Childhood Drowning Numbers Falling!
Updated: Apr 6, 2019
Is the number of national childhood (under age 4) drownings falling??
We think so!
Last fall, I decided to do a statistical analysis of the last 10 years of drowning data for a research study in a master's level Quality Engineering class (don't fall asleep on me yet). I am very thankful to Mick Nelson of USA Swimming for collecting this data and sharing so freely.
My goal was to analyze the data for children aged four and under. I chose this age group because drowning is the number one cause of unintentional death in children ages 1 - 4. I had also been listening to the buzz in the "drowning prevention" industry that the numbers were falling and we were seeing a downward trend. I wanted to verify this.
So, I decided to dive into the numbers and look at them via a statistical analysis approach. This involves using statistical tests; like the one way ANOVA, Tukey Pairwise Comparison, and Krustal Wallis. The purpose was to determine if there was a statically relevant difference in the mean number of drownings within that timeframe. Meaning: Just because we can plot the data in excel and it appears to have a downward trend-line.... is this is a trend-line we can trust? Or, is this a momentary oscillation in the mean and it is not actually statistically relevant (still within acceptable standard deviation).
Okay, so that is where I will leave my statistics explanation. My point is this: USA Swimming recently released data for January through March of 2019. I went back to look at these three months for the previous 10 years. And what I have found is startling. The average (arithmetic mean) total number of drowning deaths in children under age 4 from January through March in the years 2009 to 2018 is 45.4 children. The mean from January through March of 2019 is 9.5 children!
Now, without more data (just because that is how statistics work), we can't claim this is statistically relevant, yet. But I can tell you that this is unprecedented! And we will raise the flag of victory against this epidemic. No, the numbers are not zero nationally, so we are still fighting. But some states are trending that direction. The Department of Children and Families recently released their numbers stating that ZERO drownings occurred in the state of Florida for February and March. This is amazing! You see, the states with the highest numbers of childhood drownings are consistently Florida, Nevada, California and Texas. So, for one of the top four states to report zero drownings for two months, is remarkable!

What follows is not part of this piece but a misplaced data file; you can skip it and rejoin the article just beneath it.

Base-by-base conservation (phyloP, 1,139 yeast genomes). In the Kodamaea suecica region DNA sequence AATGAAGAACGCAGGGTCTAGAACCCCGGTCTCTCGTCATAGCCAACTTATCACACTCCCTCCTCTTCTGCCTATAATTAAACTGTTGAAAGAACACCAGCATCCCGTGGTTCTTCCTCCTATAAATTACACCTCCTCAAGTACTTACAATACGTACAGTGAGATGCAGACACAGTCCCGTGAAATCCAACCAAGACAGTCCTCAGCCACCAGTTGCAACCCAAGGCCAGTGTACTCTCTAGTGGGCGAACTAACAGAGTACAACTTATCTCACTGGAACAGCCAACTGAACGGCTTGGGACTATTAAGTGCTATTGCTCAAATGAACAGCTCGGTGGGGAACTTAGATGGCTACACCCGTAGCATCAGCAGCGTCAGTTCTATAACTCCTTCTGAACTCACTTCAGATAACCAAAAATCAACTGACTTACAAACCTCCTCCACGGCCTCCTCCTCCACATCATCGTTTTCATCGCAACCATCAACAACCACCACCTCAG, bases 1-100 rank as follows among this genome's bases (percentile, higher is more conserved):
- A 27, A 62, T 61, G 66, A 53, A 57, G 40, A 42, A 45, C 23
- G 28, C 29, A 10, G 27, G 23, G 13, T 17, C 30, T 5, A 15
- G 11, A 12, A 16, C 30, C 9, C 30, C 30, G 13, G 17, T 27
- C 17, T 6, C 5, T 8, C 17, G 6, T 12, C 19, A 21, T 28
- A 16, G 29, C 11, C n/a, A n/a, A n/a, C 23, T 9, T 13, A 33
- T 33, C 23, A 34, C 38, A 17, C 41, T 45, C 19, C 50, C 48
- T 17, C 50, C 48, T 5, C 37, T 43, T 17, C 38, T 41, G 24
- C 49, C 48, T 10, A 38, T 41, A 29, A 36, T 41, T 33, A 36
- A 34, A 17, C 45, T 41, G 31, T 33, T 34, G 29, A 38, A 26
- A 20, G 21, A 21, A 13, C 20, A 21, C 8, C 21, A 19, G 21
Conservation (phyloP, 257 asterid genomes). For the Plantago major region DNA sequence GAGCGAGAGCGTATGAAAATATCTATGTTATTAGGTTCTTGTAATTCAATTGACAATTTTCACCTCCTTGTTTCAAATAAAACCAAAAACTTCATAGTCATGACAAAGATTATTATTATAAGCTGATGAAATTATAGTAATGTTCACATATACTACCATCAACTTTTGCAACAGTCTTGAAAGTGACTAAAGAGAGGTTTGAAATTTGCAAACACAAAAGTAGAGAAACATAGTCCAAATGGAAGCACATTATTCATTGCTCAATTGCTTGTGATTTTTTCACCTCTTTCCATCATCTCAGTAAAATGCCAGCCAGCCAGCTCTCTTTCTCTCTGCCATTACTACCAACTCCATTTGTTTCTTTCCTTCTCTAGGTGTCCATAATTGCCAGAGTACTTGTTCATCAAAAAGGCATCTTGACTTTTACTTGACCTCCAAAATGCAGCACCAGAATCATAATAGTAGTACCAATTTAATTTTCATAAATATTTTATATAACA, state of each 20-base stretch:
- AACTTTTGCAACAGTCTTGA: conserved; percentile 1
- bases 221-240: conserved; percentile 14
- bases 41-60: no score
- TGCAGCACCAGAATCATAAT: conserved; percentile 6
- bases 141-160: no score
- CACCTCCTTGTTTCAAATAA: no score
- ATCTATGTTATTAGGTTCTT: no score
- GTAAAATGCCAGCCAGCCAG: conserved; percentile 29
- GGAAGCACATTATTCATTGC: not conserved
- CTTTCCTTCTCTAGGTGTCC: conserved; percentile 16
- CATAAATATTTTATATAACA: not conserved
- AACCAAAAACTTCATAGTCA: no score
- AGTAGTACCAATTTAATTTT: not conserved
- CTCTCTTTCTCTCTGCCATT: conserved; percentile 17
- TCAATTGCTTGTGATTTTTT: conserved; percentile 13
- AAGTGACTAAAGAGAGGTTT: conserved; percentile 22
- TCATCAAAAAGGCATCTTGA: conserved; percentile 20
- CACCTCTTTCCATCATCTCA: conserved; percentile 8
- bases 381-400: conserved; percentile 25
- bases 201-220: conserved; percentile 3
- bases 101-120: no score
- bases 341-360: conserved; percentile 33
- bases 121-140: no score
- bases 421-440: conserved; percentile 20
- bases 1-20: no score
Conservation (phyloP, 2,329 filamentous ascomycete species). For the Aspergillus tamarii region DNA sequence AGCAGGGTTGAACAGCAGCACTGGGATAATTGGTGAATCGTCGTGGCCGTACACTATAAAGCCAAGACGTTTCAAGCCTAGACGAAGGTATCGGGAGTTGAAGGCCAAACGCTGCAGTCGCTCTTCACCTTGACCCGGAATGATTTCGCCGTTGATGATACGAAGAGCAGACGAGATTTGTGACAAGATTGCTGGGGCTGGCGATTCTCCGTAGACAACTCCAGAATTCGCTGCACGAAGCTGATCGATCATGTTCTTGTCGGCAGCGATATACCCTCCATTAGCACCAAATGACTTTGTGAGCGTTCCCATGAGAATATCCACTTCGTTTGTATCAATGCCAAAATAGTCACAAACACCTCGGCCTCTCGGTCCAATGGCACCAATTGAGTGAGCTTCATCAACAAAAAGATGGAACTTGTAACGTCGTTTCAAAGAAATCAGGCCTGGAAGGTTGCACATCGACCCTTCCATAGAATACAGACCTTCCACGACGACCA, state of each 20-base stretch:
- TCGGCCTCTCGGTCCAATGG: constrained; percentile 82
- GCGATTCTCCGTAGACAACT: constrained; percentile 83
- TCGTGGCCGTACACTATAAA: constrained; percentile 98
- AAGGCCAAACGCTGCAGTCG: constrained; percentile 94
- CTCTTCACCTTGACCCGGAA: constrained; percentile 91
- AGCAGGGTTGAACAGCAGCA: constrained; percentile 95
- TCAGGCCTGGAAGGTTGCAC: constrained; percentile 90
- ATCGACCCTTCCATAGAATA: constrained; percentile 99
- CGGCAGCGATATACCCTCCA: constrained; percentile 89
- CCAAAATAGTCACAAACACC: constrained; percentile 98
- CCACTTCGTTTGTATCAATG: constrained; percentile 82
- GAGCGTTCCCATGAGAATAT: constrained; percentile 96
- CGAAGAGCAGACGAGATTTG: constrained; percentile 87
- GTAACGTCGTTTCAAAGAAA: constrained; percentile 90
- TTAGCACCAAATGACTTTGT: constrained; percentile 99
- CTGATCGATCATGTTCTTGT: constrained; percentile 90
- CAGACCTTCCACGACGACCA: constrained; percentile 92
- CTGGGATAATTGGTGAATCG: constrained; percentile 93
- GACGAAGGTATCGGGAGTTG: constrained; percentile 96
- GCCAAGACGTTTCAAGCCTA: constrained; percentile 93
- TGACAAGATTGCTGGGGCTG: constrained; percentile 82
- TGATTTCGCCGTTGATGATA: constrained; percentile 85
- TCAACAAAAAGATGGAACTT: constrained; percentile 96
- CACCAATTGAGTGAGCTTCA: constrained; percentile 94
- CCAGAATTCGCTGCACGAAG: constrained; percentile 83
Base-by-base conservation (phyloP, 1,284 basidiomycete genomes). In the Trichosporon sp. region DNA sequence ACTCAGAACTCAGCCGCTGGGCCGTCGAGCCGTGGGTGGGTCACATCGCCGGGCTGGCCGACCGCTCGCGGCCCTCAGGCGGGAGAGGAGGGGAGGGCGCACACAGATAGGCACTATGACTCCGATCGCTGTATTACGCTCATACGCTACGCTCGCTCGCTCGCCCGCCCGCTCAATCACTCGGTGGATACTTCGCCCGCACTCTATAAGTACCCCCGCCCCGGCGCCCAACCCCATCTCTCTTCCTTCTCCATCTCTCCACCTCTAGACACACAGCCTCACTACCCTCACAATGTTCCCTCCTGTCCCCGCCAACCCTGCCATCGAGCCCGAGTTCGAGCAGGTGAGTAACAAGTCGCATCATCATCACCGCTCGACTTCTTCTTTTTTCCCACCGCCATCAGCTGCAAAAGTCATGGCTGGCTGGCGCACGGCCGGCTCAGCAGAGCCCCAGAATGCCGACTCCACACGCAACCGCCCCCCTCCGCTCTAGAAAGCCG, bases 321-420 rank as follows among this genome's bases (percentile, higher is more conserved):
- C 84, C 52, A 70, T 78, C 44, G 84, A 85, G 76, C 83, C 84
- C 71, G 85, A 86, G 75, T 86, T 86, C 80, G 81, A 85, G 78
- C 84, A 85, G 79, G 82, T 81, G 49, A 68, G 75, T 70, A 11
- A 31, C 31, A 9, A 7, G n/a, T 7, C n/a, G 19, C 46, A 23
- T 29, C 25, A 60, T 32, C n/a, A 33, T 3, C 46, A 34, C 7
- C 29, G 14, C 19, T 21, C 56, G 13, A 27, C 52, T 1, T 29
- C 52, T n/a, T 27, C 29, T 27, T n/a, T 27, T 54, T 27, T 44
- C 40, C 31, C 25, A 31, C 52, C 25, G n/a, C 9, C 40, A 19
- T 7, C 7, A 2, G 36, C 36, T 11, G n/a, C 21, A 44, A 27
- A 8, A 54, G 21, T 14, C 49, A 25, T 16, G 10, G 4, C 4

While it is impossible to determine an assignable cause (the reason) for this apparent reduction in numbers of the national childhood drowning epidemic, we think we can point to some major influences in the past ten months that have been unprecedented.
In August 2018, we began the groundwork for PPCD. Our goal was to unify existing drowning prevention nonprofits, empower parents, educate our communities, and provide drowning prevention plans for the medical community. We know we are not solely responsible for this reduction in drowning numbers, but we would like to think we are a part the change. We would like to think that YOU are a part of this change.
Emmy Miller and Levi Hughes lost their lives to drowning on the same day in June 2018. Their parents joined forces and tirelessly lobbied the American Association of Pediatrics (AAP), and in March of 2019 the AAP policy statement changed. They are recognizing that childhood drowning is an epidemic, that this is preventable and that they (pediatricians) can be the change.
Going back to Quality Engineering (sorry), in order to make a relevant change one must first determine the "assignable cause." Once you do that, you can alter the process. I would like to think that we are stumbling upon that assignable cause for drowning prevention and we are seeing the process change. Maybe the way we are "cracking the code" is by getting this message to parents in a way that is more relevant and relatable. We would like to think that the medical community is recognizing childhood drowning as the epidemic it is and that they are taking action and creating drowning prevention plans for their patients.
We pray this is the start of a movement, and the end of childhood drowning. And when I use the words "we" I mean you, too. I am talking about ALL the drowning prevention non-profits, all the parents who have lost children, the companies in the industry like pool fences, submersion alarms, and swim instructors.... Everyone is becoming so vocal and we at PPCD are amazed by you!
Let's keep shouting about the layers of protection needed to keep little ones safe around the water!
We can do this together, join fight!
Author: Carmen Glasser
Ocean Engineering, M.S.
Co-founder Swim Safe Forever
Team Member of PPCD
Master Instructor, ISR